The Copenhagen Climate Change Summit represents an unprecedented opportunity at the local, regional and world level for international organizations, countries, their economies and societies to face the climate change problem, and all the attendant effects on health, biodiversity, economy, immigration, regional conflicts, etc.
           While it is true that non-governmental organizations and the public can not express their views to influence the decision making process at the Copenhagen Summit they can formulate a common vision informed from their civil society knowledge base to guide countries, societies, civil groups and the economy with strategic responsibility.

We strongly support a binding and effective agreement to be ratified at the Summit. An agreement to include ambitious targets and efficient “tools” to address all aspects of the issue. The Copenhagen Summit must have teeth and applicability to impose minimum emissions targets, deadlines and the apportion of responsibility. The resulting agreement must encourage support countries to make radical changes which go well beyond whatever is agreed. This debate for “more than Copenhagen targets” should begin in Greece forthwith. This must be done around the world. We need a global integrated approach on the issue of sustainable development.

          Our organisation proposes eight key points that will help humanity move towards a holistic approach towards climate change and the looming environmental crisis. Here we analyze these points in depth.

1- Going forward it will become obvious that economic growth and population growth is not environmentally sustainable and the following will become a necessity. Fair trade linked to a reduction of consumer good demand and production. An agreement which addresses the root causes of excessive consumerism, particularly in Western society. Reduced amounts of excessive waste – The application of sound waste management principles, recycling and re-using materials wherever possible.

2- Promotion and support of environmental, energy and consumer good production research as well as promotion of innovation and energy saving technology for all goods and resources. The development of a sustainable consumer good life cycle..

The next two points refer to the promotion of a green economy.
3- The development of well-planned green Keynesian economic policies of employment and welfare. Corporate costs that have been externalised should be charged back to the corporation. The development of global, regional and local economies. Policies to ensure equitable, social justice, solidarity and wealth re-distribution. This section is related with the direct state role for adaption to the changes with the minimum possible cost.

4- Make corporations responsible for all their externalised environmental and social costs. Adoption of instant penalties against corporations who externalize costs. This would lead to the Sustainable Integration of Markets. 

5- Adoption of structural, legal and administrative measures that will reinforce climate and environmental policies. The necessity of reinforcing environmental policies that will lead to the Sustainable Integration of the public sector  and the formation of policies for social, economic, environmental and cultural development, which is a crucial for the development of environmental policy.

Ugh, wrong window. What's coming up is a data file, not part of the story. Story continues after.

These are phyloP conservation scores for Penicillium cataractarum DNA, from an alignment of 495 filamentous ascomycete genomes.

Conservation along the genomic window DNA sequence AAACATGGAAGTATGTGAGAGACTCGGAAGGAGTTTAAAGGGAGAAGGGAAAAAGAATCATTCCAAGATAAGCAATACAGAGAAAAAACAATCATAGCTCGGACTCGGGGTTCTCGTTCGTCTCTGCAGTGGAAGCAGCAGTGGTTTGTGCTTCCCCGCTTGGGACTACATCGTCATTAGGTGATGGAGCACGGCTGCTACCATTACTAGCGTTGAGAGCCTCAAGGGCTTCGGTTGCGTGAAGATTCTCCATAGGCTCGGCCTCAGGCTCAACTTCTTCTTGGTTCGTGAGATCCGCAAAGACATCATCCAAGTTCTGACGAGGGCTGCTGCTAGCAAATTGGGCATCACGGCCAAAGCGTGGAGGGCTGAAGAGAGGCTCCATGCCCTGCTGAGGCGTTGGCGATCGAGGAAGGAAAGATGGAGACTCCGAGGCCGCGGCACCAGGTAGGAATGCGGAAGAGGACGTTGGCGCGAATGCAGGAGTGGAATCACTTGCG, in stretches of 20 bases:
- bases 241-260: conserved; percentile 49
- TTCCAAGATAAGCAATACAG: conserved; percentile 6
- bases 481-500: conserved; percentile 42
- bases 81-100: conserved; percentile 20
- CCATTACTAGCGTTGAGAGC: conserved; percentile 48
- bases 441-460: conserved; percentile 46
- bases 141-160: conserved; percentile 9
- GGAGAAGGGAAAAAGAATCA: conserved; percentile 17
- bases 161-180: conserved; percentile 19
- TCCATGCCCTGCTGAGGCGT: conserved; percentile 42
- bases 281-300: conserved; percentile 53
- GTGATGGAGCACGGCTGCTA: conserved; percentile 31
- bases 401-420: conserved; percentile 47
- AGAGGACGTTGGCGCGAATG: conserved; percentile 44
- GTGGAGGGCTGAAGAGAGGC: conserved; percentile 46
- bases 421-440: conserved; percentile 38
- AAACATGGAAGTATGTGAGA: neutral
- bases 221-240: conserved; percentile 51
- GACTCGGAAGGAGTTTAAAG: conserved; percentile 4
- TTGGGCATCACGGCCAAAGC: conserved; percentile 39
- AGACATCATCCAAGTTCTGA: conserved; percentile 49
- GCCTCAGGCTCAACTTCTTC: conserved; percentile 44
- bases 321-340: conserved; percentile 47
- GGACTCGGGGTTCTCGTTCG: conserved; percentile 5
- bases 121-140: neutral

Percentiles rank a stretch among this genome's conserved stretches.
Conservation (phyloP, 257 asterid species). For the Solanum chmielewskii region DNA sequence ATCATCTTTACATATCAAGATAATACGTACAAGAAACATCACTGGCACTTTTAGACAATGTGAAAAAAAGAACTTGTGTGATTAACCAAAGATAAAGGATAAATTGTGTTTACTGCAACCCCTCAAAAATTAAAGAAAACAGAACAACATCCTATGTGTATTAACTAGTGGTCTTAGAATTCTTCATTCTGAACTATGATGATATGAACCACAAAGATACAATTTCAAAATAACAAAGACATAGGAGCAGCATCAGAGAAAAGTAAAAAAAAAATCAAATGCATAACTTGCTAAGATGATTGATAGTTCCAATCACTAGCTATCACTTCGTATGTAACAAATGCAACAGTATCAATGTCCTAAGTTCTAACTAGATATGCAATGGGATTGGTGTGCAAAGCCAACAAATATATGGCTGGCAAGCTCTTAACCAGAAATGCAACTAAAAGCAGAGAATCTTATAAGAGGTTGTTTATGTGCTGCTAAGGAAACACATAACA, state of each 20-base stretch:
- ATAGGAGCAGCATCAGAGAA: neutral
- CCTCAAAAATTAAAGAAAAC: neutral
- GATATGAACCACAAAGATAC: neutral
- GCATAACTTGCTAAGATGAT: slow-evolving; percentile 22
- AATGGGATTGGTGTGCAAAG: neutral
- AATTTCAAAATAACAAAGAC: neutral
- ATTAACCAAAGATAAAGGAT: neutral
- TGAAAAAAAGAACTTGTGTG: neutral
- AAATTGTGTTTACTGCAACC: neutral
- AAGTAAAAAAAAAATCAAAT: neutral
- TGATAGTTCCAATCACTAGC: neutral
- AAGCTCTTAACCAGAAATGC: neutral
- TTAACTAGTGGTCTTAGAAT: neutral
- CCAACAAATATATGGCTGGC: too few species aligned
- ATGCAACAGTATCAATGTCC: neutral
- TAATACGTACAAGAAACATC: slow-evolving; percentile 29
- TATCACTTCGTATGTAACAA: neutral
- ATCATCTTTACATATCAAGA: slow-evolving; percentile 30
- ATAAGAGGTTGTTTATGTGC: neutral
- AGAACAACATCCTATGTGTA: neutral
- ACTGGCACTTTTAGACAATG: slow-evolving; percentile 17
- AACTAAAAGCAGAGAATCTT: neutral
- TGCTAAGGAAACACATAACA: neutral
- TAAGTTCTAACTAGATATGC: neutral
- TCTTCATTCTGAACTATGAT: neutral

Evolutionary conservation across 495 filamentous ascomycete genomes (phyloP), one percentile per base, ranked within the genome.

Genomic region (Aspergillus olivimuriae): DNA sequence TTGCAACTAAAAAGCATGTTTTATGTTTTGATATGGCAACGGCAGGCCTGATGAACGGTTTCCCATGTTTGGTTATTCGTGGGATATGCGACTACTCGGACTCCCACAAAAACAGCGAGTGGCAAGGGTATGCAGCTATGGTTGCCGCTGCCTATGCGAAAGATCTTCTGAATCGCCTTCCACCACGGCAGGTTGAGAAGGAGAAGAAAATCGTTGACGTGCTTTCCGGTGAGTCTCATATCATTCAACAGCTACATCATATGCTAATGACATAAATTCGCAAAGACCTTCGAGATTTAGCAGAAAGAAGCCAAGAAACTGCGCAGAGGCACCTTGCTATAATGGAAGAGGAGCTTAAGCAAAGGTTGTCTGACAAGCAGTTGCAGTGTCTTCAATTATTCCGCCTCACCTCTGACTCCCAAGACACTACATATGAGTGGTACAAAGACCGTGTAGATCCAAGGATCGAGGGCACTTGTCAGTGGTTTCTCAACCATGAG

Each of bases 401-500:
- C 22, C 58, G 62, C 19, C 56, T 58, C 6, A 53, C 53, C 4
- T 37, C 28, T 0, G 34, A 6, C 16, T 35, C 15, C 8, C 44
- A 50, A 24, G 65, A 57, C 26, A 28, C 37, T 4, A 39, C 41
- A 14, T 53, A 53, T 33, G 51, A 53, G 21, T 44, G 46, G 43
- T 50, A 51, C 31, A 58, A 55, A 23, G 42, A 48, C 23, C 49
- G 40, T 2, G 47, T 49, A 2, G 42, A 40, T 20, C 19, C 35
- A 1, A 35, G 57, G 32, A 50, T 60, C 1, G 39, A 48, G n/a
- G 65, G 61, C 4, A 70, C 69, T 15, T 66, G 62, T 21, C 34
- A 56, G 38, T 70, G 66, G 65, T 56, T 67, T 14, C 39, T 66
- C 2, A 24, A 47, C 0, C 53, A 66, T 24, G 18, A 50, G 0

6- Transparent and open development of comprehensive, innovative co-operative systems, structures and networks. Development of corporate social responsibility in terms of economic growth, management, innovation and ethics related to climate change and the environment. Systems that are both socially coherent and promote human solidarity. There is also a  need for Sustainable Integration of NGO’s and other aspects of the Social Sector of Economy and voluntary work.. 

7- The creation of a global, open knowledge bank of best practices, systems, concepts and models. Support for climate and holistic environmental research. Fully open access to the knowledge bank so that anyone can make proposals..

8- The creation of organizations and establishment of efficient frameworks for the handling of all climate and environmental emergencies. The assessment, prevention and minimization of social and environmental cost and danger at the local, state, regional and world-wide level with effective international and social coherence as well. 

There are three aims (targets) behind these eight points (and sections);
1- Fair policies that are inclusive of all of humanity to avoid the creation of “environmental apartheid”,. This sort of subtle apartheid would only serve to deepen the economic, political, social and cultural chasm between rich and poor and would identify the regions that are already burdened or environmentally “bankrupt” and in severe environmental crises.

2- The comprehensive and long term tackling of climate change and environmental crisis, as the Earth and its Climate have no Emergency Exit.

3- We should confront climate and environmental crisis in synergy with other humanitarian problems from the basis of a sense of human unity and a completely democratic plan as well.

         These eight points and their implementation require detailed specialization for the accomplishment of the three targets. Consequently, an open, instant and detailed debate targeting an agreement for action is required.

          Moreover, from this framework of a responsible, environmental approach a new direct dealing with the issues of climate change should also be put into effect by international economic organizations such as the IMF, the World Bank and the OECD.

By Yannis Zisis – member of Solon NGO